It can be quite vulgarly shocking to see all this human eyes and more for representation with colors and things like you say well I don't know there's something about you know the beauty of the letter the discretion of the letter is more appropriate to that.
Well it's a call of the other it's interesting that you mention that just as an aside you know that you have saying Victor the 12th century scholar and philosopher said that this whole world is a visible book written by the finger of god.
And I think you have a sense in that of the way in which both Western and Eastern traditions imagine the world shaped by god that the world is a book.
And that the book doesn't end with the page that what we're looking at are really readable or meaningful characters in many ways.
Yeah compelling notion for sure.
I have to believe that it's the doctrine of incarnation that is the enabling doctrine for all this hyper representational human humanizing art that we associate with the media and I think that's the distinctive if you like ideological or conceptual break between Western and Eastern religious art.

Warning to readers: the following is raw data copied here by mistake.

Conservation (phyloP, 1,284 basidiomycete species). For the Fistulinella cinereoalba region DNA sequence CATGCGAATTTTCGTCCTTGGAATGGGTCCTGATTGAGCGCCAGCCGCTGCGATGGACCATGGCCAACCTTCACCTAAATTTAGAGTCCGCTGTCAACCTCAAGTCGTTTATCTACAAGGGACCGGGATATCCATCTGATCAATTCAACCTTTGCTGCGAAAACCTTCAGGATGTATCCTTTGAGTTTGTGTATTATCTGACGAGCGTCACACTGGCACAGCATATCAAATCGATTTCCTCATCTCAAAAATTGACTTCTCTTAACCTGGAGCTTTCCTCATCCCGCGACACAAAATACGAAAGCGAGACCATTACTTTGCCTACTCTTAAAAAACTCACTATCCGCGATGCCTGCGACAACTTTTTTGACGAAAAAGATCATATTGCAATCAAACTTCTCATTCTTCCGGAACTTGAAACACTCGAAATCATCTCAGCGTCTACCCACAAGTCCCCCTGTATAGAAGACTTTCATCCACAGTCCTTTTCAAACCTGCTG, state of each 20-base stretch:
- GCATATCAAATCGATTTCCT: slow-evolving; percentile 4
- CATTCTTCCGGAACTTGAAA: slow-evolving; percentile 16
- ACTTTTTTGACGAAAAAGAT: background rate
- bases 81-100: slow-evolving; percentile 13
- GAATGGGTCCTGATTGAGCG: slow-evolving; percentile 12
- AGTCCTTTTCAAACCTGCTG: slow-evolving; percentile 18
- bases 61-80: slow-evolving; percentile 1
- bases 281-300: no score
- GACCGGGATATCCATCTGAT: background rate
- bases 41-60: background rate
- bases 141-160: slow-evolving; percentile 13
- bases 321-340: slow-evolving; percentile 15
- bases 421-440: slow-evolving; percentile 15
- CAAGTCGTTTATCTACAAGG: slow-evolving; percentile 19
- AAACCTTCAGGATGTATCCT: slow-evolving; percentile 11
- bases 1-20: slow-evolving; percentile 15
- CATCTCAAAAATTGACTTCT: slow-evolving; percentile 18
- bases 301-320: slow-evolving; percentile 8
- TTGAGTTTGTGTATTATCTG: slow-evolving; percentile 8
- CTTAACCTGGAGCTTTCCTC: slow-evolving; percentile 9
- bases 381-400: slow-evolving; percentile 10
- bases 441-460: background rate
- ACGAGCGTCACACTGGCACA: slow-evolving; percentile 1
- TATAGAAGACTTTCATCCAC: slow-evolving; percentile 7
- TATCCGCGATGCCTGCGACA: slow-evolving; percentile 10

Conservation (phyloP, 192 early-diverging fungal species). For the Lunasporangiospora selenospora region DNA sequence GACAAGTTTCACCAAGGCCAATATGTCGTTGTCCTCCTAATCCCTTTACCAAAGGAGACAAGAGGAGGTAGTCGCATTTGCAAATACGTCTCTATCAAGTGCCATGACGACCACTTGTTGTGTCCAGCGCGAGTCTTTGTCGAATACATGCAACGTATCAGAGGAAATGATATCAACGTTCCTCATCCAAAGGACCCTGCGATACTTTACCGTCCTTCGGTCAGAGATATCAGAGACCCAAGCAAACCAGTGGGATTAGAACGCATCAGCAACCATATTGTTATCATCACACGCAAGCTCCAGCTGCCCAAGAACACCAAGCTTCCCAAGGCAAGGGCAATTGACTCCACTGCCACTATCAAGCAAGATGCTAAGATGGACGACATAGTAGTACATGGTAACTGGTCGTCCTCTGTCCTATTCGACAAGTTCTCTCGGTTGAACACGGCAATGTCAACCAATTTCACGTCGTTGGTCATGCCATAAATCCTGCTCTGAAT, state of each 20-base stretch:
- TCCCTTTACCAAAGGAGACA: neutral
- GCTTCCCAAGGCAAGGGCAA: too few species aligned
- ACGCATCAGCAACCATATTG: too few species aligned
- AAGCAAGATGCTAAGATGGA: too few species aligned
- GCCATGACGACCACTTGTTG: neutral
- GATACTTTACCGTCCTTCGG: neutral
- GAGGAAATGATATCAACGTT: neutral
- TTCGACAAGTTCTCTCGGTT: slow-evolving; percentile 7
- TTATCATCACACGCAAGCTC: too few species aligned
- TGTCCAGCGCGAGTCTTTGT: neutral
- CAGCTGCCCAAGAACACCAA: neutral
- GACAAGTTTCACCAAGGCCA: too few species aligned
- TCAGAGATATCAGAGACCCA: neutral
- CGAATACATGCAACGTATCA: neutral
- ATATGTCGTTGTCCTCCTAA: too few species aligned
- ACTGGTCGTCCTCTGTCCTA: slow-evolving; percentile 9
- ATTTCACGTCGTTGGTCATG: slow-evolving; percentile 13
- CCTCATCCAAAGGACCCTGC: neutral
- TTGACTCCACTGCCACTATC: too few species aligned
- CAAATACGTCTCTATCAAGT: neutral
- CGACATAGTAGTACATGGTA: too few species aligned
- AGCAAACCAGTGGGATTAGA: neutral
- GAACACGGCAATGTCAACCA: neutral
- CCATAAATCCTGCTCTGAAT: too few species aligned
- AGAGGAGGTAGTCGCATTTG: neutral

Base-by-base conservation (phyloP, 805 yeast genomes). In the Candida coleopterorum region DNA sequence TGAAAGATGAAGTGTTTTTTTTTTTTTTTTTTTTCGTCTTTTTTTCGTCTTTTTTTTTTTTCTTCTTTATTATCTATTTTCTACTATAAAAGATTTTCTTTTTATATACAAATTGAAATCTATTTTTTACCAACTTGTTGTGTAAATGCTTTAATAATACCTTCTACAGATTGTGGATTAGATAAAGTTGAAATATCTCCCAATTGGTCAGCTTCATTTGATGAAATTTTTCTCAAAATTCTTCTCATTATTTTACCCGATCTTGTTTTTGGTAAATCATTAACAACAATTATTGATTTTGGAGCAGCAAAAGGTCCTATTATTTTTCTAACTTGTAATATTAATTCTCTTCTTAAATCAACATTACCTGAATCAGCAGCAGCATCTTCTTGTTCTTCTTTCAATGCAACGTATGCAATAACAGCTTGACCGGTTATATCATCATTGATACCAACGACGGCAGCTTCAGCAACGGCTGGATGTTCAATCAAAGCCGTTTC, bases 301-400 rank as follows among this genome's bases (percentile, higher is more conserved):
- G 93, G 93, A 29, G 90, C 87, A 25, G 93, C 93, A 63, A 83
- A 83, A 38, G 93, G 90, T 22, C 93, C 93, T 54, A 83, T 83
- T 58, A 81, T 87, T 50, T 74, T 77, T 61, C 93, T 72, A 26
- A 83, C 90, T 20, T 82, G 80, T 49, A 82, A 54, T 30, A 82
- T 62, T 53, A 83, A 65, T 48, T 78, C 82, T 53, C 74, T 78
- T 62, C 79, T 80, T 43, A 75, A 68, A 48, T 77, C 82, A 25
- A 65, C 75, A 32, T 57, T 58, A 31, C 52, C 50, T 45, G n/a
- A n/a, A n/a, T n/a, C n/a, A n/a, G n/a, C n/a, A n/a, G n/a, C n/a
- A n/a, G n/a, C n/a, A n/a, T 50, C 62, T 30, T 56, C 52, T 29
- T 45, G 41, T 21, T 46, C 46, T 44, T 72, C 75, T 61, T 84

But there's also the same proscription in Judaism to a certain extent no that's true although it doesn't it doesn't inform the way in which the art works.
And certainly you know the issue of grave and images is an issue is it an issue of representation is an issue is it an issue of worship.
There are you know there are degrees if you like of iconoclasm and these traditions.
So talking about Islam set the of those of these three religions once impression again from the outside is that the book is even more central and foundational in Islam than it is in Judaism or Christianity would you agree with that.